Dr. Michael Mazourek in his natural habitat

When Dr. Michael Mazourek transitioned from focusing on the pharmaceutical side of human health into the field of plant breeding, he found the Northeast neglected by the seed industry. An area once home to a great amount of plant breeding projects had been largely abandoned as markets shifted to California and the seed companies underwent great consolidation in the 1990s. The few large remaining companies bred plants for major production regions first and only then did they see what might grow in “secondary markets” like the Northeast and parts of the Southeast, Mazourek says. Today, he is seeing the field beginning to shift again. Though there is a still a long way to go, small seed companies have begun popping up.

As an Associate Professor at Cornell University, Mazourek notices that students are increasingly taking an interest in plant breeding as well, with many focused on regional systems. On the west coast, for example, there has been a push for dry land farming as communities grapple with droughts. Meanwhile, in the Northeast, farmers and plant breeders face the opposite problems. “We need water removal,” he says with a laugh. He also finds that this new generation of plant breeders has responded to a need for more inclusion in the field with participatory approaches. Mazourek asks, “How [do] you invite people into a process that [has] been, and is still largely, done in a very isolated way?”

Upstate Abundance Potato (photo credit: Row 7 Seeds)

This concept of access is what led Mazourek to begin Row 7 Seed Company with chef Dan Barber and seedsman Matthew Goldfarb. A collaboration between chefs and plant breeders, Row 7 aims to develop organic, non-GMO, unpatented crops that are better for our palates, our soil, and our diets. By supporting plant breeders and getting their great varieties to the public, Mazourek hopes to help democratize the process of breeding and growing crops.

The ‘Upstate Abundance’ potato is just one successful example this collaboration generated. A high yielding and resilient crop, the potatoes produced were too small to sell in conventional markets. Chefs, however, enjoyed their creamy texture and nutty flavor. They were able to find uses for them and helped the variety rise to popularity. Mazourek explains that plant breeders may not always know how to prepare a new ingredient, but chefs have the knowledge and tools to bring out a variety’s best characteristics on the plate. He likens this process to the consultation of a cookbook. “This is the live and dynamic version,” he says.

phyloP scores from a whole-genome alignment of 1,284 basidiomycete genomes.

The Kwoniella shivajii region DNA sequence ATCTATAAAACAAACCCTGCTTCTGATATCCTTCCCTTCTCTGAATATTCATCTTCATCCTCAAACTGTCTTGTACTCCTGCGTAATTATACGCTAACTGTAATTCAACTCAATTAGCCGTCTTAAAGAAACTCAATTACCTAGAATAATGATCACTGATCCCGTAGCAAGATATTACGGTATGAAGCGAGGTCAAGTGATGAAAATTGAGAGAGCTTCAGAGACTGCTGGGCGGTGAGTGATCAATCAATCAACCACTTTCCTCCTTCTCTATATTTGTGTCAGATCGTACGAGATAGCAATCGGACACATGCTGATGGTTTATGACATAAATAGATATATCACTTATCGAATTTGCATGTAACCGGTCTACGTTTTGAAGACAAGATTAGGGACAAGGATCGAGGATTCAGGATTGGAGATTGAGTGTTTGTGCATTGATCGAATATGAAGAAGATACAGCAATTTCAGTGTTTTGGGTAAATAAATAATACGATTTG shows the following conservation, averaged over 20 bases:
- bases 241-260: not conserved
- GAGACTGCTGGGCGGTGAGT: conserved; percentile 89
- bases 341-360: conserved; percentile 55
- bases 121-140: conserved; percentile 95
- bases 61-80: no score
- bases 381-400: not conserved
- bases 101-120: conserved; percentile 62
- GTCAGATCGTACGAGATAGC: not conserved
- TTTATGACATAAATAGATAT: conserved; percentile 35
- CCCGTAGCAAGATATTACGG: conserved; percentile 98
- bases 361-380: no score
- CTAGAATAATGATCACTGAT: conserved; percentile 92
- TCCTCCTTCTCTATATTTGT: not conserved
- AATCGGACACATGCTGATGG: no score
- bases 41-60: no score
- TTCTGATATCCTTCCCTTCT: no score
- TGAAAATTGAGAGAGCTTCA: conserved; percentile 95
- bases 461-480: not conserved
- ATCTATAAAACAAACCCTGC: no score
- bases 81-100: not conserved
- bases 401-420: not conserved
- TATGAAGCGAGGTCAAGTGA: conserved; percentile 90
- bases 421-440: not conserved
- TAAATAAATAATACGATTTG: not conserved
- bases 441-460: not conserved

Beauragarde Snow Pea (photo credit: Row 7 Seeds)

Today, Mazourek and his program are focusing on legumes, drawn to their nitrogen fixing qualities and high protein content. Particularly exciting is the recently released, purple-podded Beauregarde Snow Pea. While anthocyanins help to protect crops in the fields, contain antioxidant effects, and impart a red, purple, or blue hue to plants, they are also often linked to bitterness. This compels most plant breeders to purge the quality altogether. Mazourek, however, wanted to use greater precision in his approach. He began with the native state of a pea plant and selected for the purple coloring while turning down the unappealing bitter quality. Able to transfer the color to the pods, he produced a pea that maintains its high nutritional value and is brilliant in both color and taste.

He looks forward to developing other legumes that can be grown in the Northeast, free of seed-borne diseases and appealing to diners. He hopes to show people accustomed to over seasoning their beans, believing they lack flavor on their own, that this does not have to be the case. Accomplishing this, Mazourek realizes, requires the involvement of more plant breeders and farmers. With their help, tastier more sustainable varieties can emerge in the market and reach the average consumer. Currently, the small quantities of Row 7 Seeds being sold and grown keeps the cost of seeds relatively high. With more participation, however, he believes it is possible to strike a balance where demand from a greater population makes seeds more affordable while still ensuring that the growers themselves are able to support their livelihoods.

Though much of his work started and is focused in the Northeast, Mazourek emphasizes engagement with other regions. On a trip to the Southeast several years ago, he learned about the particular techniques plant breeders in the area used. “I’m from New York. I’m a fish out of water down there in many ways, but I was trying to [ask] ‘What is the community we can build? There are things each of us know about in our region and if we did more sharing, then we all make better progress faster.” With so much to gain from local knowledge, he believes celebration of regional expertise is essential.